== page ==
Adrienne Edwards, the Engell Speyer Family Curator and Curator of Performance, noted, “I am thrilled the Whitney is presenting such an ambitious project with Dave that is as multifaceted as his art. Through this two-part endeavor, which includes McKenzie’s first solo museum exhibition in New York City, we are engaging him to realize a new work that activates the Museum’s architecture and partners with our staff in new and unexpected ways, raising urgent questions about institutions today. Having worked with Dave over the years, it is gratifying to consider his art over a twenty year period alongside artworks from our permanent collection to reveal its depth and variety in performance as well as to suggest their striking relationship to Dave, a singular figure in experimental performance today.”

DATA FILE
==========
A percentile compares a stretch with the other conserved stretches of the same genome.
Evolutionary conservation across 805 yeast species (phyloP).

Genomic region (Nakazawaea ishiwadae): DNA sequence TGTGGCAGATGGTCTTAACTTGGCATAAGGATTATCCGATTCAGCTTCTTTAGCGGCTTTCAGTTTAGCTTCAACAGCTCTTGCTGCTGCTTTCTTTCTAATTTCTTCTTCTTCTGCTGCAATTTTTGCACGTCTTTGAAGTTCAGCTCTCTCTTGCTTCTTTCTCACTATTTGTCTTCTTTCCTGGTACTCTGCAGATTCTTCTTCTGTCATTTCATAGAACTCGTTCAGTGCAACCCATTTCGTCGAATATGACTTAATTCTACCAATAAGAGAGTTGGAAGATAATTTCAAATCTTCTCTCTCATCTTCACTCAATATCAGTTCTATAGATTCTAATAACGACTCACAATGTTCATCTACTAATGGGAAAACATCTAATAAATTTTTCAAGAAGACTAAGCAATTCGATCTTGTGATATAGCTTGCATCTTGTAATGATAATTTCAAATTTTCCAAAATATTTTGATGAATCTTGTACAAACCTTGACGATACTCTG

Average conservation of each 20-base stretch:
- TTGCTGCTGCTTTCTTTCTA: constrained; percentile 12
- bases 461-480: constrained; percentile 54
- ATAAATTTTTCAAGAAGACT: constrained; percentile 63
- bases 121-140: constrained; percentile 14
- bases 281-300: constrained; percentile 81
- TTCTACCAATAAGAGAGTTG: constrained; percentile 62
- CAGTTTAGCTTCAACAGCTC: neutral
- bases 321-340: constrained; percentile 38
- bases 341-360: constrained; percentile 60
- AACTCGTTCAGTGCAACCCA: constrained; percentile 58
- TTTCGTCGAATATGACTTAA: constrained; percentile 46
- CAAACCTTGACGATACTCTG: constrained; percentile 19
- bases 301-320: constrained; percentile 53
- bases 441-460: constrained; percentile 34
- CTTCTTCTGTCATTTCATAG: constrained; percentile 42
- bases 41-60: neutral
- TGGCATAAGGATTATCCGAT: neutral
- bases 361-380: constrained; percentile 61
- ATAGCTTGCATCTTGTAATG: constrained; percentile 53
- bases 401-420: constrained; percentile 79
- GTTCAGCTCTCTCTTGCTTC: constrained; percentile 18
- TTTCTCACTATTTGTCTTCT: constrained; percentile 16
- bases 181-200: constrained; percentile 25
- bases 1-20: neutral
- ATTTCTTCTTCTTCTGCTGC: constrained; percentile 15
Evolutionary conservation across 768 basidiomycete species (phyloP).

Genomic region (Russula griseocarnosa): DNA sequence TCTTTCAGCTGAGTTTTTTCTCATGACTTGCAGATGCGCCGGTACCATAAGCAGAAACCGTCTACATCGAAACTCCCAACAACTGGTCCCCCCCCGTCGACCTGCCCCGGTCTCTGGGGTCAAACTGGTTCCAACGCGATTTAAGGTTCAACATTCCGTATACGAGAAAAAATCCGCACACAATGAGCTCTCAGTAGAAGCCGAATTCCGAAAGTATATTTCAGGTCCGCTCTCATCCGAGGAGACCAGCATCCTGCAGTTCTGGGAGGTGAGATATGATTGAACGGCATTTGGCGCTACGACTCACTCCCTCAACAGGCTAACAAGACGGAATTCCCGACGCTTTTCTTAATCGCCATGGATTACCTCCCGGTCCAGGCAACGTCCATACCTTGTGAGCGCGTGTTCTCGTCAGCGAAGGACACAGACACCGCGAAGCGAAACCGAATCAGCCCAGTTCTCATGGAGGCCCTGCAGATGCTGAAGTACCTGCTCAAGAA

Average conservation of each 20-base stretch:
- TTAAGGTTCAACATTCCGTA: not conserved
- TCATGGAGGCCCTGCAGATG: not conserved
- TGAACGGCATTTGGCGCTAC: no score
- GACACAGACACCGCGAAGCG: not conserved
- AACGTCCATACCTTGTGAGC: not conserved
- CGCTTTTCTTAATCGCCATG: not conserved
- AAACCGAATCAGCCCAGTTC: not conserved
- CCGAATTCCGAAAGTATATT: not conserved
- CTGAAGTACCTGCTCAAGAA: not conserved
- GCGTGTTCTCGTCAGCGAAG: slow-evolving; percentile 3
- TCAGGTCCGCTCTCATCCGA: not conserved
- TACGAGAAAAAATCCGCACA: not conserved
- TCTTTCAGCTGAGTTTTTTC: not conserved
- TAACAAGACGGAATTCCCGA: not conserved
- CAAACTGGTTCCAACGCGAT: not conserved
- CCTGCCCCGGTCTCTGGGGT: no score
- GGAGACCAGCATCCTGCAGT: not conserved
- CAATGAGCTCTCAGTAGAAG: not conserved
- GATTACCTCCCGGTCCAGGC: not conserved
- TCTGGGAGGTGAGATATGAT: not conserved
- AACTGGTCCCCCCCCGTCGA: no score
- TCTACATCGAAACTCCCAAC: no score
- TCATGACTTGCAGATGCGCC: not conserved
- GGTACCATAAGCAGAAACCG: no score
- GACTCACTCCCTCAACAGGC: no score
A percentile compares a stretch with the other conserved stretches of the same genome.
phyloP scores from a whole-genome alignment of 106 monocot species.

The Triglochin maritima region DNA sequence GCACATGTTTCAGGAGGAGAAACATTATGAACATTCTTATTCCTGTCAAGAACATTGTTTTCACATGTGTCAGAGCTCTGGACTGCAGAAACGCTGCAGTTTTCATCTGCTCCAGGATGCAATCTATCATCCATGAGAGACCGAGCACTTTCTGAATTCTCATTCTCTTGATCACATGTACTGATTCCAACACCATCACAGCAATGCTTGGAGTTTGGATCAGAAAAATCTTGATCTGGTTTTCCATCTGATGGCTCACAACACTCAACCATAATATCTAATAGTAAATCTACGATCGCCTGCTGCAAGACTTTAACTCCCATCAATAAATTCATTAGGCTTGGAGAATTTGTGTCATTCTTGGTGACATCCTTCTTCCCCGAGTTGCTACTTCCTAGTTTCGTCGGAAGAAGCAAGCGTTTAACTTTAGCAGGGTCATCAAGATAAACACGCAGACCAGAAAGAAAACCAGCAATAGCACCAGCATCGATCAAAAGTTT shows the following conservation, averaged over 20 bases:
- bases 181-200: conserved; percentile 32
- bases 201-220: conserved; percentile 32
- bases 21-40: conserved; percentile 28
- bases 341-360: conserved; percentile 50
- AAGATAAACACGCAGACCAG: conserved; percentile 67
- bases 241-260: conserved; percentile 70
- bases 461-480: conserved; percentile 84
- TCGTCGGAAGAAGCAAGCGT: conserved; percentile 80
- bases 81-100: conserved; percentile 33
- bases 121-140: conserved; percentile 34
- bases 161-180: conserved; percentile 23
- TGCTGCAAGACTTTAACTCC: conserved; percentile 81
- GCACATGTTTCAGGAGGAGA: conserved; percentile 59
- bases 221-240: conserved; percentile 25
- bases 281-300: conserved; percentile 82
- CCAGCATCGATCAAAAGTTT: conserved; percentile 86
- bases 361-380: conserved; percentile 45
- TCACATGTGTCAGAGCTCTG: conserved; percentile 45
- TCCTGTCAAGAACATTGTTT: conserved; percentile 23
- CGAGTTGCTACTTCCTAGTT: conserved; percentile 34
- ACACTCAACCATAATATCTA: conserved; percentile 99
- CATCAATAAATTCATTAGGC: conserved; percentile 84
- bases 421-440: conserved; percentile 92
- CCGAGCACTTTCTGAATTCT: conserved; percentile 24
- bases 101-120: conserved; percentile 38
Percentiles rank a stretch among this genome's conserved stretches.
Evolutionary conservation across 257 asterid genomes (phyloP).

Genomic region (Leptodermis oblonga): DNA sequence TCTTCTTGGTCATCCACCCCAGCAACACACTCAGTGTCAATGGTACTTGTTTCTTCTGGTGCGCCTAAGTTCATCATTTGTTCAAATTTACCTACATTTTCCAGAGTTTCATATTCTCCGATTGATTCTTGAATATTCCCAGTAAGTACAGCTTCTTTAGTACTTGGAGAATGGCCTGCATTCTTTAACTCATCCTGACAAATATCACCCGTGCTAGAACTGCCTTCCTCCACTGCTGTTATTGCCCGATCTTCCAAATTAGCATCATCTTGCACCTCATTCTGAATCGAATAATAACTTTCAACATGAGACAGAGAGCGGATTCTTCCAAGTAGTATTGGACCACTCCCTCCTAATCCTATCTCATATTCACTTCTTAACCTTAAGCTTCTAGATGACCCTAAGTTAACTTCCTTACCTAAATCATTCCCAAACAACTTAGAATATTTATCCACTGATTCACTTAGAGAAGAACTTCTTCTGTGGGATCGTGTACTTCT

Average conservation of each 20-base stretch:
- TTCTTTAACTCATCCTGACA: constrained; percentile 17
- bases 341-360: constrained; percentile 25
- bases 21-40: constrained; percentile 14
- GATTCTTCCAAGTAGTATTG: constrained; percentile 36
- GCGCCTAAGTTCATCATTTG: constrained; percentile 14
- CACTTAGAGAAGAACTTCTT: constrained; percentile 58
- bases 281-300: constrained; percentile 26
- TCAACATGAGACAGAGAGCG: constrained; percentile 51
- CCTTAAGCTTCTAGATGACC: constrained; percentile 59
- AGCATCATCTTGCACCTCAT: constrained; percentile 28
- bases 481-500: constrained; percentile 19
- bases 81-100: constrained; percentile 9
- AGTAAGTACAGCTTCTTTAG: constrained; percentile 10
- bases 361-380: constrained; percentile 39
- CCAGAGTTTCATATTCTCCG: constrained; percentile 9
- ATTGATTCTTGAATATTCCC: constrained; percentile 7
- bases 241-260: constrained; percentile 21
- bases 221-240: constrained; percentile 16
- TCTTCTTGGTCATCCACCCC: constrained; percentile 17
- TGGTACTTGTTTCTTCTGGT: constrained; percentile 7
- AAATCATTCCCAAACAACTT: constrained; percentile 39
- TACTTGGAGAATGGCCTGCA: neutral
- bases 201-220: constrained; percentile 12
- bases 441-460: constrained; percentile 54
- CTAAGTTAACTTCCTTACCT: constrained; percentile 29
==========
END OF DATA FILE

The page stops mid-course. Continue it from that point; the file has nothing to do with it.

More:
Scott Rothkopf, Deputy Director for Programs and Nancy and Steve Crown Family Chief Curator, remarked, “Together the performance commission and exhibition span twenty years of McKenzie’s creative output and reflect key themes of McKenzie’s art: endurance, exhaustion, repetition, and his signature brand of humor. His principal tool is his own body, which he uses to raise questions, create powerful images, and to pursue the seriousness of play in artmaking.”

Commissioned by the Whitney, Disturbing the View will take place May 1 – June 13 on Fridays and Saturdays during Museum hours. McKenzie choreographs a circuitous path around the Museum, activating the building’s architecture and partnering with the Museum’s staff in new and unexpected ways to raise urgent questions about institutions today.

The Story I Tell Myself will be on view from May 1 to October 4 in the Museum’s third floor Susan and John Hess Family Gallery. The installation features a survey of McKenzie’s performances for the camera and documentation of live art contextualized alongside works drawn from the Whitney’s collection by artists Trisha Brown, Chris Burden, Felix Gonzalez-Torres, Gordon Matta-Clark, Bruce Nauman, and Pope.L.

About the Artist